Industry insider blogging peak oil
I guess I first started sending out these missives about two years ago, in late 2005. Some of you no doubt thought that I had fallen off my rocker. Well, that is probably true, but another reality is that the oil situation continues to unfold about as expected. Unfortunately.
Waxing a bit nostalgic, I have been studying oil and gas supply since the price plunge of the mid-1980's, when we started having "supply side" speakers at the API-Houston Chapter.
...Interestingly, I remember my father (38 years at Shell Oil) mentioning King Hubbert one time. As a teenager, though, I didn't pay much attention. Hubbert worked in the same facility as my dad, in the 1950's. My brother (16 years older than I am) swears he remembers Hubbert coming over for dinner once or twice, probably before I was born. Dad was chairman of the API-Houston Chapter at that time, and I have his bound monograph of the papers given in 1956, including the original Hubbert article. He obviously was interested in it, as he took the time to update the curve - in pencil - sometime in the 1970's.
t has been a busy couple of years, and the last few months have been exceptionally busy for me. I've been doing my level best to try to stem the tide of Peak Oil by trying to find more of the stuff! (Well, gas anyway.)
... A few weeks ago, Oct 17 - 19, I attended the Association for the Study of Peak Oil's (ASPO's) USA convention, held at the Hilton of the Americas in downtown Houston.
... My observations and comments:
- The peak in oil production might have occurred in late 2005, and most in this group believe it will certainly happen prior to 2011 - 2012. If it hasn't occurred, my bet would be 2008, as I have believed since 2001 or so.
- It sure looks like Saudi has produced about half of its recoverable oil, meaning it is at or near peak, in turn meaning the world is at or near peak.
- Cantarell (second largest field in the world, in Mexico) peaked in 2004 as I previously communicated to you, and is down from 2 MMBO/D (late 2005) to 1.6 MMBO/D today. It is on a trajectory near to the "worst case" scenario, as described by Pemex in early 2005, and later confirmed by the WSJ.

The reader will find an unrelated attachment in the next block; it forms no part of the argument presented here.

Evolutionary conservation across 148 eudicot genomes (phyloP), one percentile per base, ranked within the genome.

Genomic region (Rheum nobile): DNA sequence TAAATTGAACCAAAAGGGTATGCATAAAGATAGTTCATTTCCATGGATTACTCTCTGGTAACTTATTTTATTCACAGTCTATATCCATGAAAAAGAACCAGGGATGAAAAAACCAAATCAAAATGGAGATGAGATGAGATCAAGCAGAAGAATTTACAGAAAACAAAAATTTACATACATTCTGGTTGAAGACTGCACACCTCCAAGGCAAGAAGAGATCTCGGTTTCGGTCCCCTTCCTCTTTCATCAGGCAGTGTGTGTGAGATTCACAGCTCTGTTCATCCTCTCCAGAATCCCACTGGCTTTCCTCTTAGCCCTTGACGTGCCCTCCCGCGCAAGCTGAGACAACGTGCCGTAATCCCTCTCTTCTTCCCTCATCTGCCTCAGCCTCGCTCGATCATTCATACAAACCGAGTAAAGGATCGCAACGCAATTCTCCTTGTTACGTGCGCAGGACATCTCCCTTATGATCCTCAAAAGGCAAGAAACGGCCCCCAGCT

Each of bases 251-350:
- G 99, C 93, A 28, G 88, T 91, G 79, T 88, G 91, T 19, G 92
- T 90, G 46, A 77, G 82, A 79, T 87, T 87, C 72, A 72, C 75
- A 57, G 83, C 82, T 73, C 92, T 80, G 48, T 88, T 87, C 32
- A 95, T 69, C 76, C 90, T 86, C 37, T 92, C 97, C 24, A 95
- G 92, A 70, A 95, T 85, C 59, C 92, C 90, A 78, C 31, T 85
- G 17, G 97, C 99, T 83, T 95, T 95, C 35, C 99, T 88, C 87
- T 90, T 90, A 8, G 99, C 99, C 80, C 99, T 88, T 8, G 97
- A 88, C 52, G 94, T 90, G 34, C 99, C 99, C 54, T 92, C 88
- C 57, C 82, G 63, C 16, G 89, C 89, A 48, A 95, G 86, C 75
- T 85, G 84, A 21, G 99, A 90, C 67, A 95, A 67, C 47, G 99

- Oil Export Withholding (Hirsch) seems quite likely, and was a new one to me. Means things will happen even faster.
- Jeffrey Brown's "Export Land Model" is similar, but is a “physics” rather than an economic/geopolitical phenomenon. Namely, when consumption in exporting nations is increasing in a low, but compounding fashion (as it is), and production begins decreasing in a compounding fashion, then those nations soon have NONE to export - much sooner than if they hadn't been growing their consumption. To wit: Indonesia, UK - both exporters until very recently.
- GDP will drop about like the oil rate will decline - and continuously, year over year. (Hirsch)
- Rationing of gas and diesel are in our near (0 - 3 years) future.
- Inflation is far understated, and will rear its head soon. And at a time when the economy is deteriorating.
- There could be a series of "head fakes", ie prices drop for a time, due to new Rockies Express pipeline, LNG, Independence Hub online - or due to a rapid run-up in price causing demand destruction (for a short while) (Petrie)
- There is no simplistic "smoking gun, no reason" for Peak Oil, hence the public and the media can't "get it". So, the politicians won’t get it. (Whipple)
- Not yet a critical mass to move people and politicians.(Whipple)
- Behavior is not likely to change until there is a pronounced shortage at the pumps, hoarding.(Whipple)
- Politicians, in general have a "Don't have enough? Well, just get more." attitude.
- Although not related to Peak Oil, many minerals are now in short supply, controlled by foreign govts, either in our country or theirs. (Matthews)
- Still no battery or electricity storage solution for plug-in hybrids or pure electric vehicles.
- a huge real estate bust (and all that it entails) is in the early stages, due to a massive overextension of credit
- many of our financial institutions are being shaken to the core (Merrill, Citi, Countrywide, WaMu)
- oil ironically broke $90 the Thursday evening of the conference, now it is nearing $100.
- gold has been spiking, the dollar has been plummetting
- $250/bbl strike price calls are now available in 2010, $200 calls evidently have active trading in 12/08.
- the IEA just issued a really gloomy forecast, two weeks ago.
On the brighter side, though, is that old adage about the Chinese word for "chaos" being the same as for "opportunity".
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